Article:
First Contact and the Black Death

At first glance the two wouldn’t go together. I’m glad to discover I was wrong.

Eifelheim is a book in two ages. A near-future where a historian tries to puzzle out why a town site was abandoned and never resettled, and a small german town in the 1300’s where the local preist is amazed to discover the most unusual pilgrims.

In and about the story, the typical questions are asked and explored about the nature of humanity, as well a few about faith, religion, and the nature of science and research.

I can definitely say I’m glad I read it.

It May Be an Edge Case, But It Shouldn’t Even Be an Issue…

I’ve taken to joking that I love my Macs, but Microsoft does more to give me business… fixing problems.

The latest? Installing an upgrade from the student/teacher version of Office for the Mac to the full version. The installer never asked me for the new license key, which should have been a sign of something going tremendously wrong, but I missed it.

The first sign I caught was not being able to open the existing email libraries. It turns out the S&T version had been updated to 12.1.5, and the version on the installation disc was still 12.0.0, so the libraries could not be opened by the “older” version of Office 2008. Not a huge deal, just run the updates, right?

Well, unless the updates won’t run. I tried running the built-in updater, and downloading the updates separately, but I kept getting the error that there was no software to update, or that the update could not run.

For whatever reason, either the key not being checked against the software version, or the patchers seeing more recent files spread across the computer not affected by installing a fresh copy, would NOT upgrade the older version until I not only uninstalled the application with the built in uninstaller, but deleted all references and preferences in both the system and user directories.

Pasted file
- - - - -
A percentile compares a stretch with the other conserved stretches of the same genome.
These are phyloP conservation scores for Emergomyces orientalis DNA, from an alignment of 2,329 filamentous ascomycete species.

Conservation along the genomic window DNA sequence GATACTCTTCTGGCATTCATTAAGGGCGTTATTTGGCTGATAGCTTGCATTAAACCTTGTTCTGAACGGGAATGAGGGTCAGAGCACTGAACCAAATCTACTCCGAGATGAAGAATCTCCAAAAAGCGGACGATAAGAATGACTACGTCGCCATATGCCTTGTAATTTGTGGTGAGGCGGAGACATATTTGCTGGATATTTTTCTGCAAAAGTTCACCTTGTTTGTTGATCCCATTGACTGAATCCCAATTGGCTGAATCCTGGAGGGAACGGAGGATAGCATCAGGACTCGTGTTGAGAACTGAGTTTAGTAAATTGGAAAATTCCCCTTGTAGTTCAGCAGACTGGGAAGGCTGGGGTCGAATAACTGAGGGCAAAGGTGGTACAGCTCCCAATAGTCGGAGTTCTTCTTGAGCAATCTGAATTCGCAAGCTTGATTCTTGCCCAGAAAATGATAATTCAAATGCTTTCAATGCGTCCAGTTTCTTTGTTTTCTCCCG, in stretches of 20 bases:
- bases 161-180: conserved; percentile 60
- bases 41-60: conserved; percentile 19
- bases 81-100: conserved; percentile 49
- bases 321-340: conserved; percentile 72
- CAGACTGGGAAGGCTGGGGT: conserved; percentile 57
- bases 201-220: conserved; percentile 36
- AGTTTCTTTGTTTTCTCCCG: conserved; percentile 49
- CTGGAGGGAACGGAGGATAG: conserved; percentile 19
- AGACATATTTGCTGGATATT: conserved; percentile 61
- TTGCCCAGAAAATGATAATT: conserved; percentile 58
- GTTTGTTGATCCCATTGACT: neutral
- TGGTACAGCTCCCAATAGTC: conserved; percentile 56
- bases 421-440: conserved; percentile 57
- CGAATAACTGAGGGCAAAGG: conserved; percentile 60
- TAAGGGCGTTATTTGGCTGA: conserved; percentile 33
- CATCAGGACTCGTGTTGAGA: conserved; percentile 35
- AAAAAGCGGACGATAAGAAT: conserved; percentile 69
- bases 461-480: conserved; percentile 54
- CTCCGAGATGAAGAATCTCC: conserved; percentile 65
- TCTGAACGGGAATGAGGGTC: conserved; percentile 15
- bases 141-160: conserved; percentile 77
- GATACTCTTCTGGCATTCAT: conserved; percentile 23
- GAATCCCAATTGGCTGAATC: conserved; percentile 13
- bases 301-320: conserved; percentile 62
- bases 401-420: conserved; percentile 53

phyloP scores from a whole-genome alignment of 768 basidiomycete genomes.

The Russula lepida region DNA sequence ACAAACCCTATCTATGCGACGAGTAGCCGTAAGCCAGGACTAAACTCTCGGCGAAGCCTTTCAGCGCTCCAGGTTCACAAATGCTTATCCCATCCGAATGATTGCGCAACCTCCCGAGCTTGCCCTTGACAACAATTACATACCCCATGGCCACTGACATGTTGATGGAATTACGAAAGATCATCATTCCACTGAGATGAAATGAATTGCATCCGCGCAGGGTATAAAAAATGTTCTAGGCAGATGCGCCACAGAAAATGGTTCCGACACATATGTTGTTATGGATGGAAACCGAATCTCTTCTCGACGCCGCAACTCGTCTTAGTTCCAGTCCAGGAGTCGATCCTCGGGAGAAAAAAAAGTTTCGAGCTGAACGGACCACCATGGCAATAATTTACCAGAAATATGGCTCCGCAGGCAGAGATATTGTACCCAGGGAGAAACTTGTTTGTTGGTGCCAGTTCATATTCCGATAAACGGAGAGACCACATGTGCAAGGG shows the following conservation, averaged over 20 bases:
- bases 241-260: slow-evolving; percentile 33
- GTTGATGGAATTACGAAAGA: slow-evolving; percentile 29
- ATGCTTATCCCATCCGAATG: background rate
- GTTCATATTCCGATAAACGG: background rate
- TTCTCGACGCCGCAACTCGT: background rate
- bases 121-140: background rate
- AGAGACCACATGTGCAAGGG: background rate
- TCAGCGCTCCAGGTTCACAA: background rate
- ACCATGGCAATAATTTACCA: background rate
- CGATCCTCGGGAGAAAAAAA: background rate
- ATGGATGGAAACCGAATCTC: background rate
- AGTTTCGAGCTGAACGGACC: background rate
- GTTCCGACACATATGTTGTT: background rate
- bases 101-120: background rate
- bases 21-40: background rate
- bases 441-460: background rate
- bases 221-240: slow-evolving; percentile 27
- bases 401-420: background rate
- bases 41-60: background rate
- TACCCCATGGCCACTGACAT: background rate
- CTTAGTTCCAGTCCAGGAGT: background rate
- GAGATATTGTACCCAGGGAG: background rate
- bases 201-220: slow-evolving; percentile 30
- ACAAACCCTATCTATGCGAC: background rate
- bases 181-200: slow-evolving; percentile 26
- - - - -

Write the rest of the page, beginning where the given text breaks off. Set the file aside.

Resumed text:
A completely clean install later, and the updates ran, and everything worked. Getting there only wasted five or six hours of working time for two people as well as my time fixing it for a process that should have only taken thirty minutes.

A Year With the iPhone

Well. It has now been a whole year since I got my iPhone.

Insofar as changing my life, well, I’m not making millions in Hollywood, and I don’t have hundreds of devoted followers.

All in all, I’d say that’s a good thing.

It definitely has been a boon though. The ease of email, texting, keeping my calendar on me, etc. has made it much easier to keep my life in order. My wife called it the first phone she didn’t want to throw across the room. It definitely is the first phone she knows how to use everything. Of course, I would not be as happy if the iPhone were still stuck with its original capabilities, as the added software has made all the difference in the world. Google maps and street view have helped me get directions and verify them. Facebook has let me keep in touch with friends. Remember the milk has made todo lists that I can keep with me EASY. I can even read ebooks from Baen and other publishers, IM, check bank balances, keep up on Twitter, or write entries like this to my blog. And then there are the games.

All is not perfect. While most places had better coverage under AT&T, my home coverage continues to be flaky at best. It’s an awkward shape for a phone (though no worse than many Blackberries), and sometimes you trigger something you don’t want to because of the touch screen.

But I’m glad I have it.

–fixed some typos due to my fat fingers while punching it in on my iPhone